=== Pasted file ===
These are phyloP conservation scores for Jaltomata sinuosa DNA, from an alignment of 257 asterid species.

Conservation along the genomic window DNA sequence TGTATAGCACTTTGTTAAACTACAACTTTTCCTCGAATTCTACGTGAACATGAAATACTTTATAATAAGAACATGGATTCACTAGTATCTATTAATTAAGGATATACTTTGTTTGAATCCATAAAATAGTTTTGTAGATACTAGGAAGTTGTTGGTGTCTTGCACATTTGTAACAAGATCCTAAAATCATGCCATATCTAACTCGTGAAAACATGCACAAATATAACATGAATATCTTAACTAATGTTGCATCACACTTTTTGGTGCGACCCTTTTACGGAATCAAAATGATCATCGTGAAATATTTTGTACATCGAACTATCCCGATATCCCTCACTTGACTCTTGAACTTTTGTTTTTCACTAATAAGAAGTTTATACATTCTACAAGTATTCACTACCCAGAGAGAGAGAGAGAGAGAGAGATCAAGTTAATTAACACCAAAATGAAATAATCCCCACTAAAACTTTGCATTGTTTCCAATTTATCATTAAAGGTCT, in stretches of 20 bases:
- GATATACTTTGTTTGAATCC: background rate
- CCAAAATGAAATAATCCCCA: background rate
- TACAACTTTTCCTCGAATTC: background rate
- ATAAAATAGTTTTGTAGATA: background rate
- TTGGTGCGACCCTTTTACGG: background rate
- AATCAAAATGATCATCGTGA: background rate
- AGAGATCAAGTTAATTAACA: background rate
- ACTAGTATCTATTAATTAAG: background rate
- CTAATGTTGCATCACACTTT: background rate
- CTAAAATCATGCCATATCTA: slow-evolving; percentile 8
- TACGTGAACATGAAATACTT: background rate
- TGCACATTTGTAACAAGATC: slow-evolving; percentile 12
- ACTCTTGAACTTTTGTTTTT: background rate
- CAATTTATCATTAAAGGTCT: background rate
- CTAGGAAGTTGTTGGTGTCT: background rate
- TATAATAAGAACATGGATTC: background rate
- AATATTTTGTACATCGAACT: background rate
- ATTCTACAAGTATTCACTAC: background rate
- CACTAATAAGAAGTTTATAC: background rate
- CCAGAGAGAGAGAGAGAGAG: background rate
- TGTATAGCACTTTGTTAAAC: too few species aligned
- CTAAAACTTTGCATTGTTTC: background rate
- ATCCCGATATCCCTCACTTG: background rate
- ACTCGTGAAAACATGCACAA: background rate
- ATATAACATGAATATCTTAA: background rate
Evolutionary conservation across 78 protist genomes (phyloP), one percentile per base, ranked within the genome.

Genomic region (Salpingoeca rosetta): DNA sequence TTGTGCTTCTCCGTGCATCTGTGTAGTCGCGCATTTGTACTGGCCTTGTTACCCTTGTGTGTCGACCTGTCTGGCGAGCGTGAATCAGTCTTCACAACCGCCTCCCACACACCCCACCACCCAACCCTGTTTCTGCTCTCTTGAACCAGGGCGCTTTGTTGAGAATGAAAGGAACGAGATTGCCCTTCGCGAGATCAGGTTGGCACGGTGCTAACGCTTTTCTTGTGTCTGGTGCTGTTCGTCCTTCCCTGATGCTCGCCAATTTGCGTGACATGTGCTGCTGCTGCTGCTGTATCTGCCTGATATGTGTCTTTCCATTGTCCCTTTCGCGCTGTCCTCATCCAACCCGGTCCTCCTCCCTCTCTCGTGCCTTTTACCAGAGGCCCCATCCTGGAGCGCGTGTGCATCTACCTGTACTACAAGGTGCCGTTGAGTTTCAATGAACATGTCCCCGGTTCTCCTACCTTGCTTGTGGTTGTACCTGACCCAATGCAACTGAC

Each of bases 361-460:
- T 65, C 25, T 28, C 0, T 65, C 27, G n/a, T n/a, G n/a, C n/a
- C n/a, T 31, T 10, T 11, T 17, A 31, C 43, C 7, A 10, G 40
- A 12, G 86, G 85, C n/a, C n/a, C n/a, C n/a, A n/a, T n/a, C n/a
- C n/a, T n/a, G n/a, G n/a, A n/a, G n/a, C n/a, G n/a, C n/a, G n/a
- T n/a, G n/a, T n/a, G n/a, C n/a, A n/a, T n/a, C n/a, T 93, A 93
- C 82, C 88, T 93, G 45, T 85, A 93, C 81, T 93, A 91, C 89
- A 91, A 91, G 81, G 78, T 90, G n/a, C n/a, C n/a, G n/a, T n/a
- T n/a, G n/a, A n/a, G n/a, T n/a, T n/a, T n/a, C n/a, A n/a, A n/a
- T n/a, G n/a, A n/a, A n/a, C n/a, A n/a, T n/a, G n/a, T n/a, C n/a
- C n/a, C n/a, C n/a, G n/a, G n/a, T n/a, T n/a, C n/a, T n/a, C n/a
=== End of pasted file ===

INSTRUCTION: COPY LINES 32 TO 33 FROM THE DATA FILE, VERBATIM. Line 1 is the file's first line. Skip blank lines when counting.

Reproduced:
- C n/a, T 31, T 10, T 11, T 17, A 31, C 43, C 7, A 10, G 40
- A 12, G 86, G 85, C n/a, C n/a, C n/a, C n/a, A n/a, T n/a, C n/a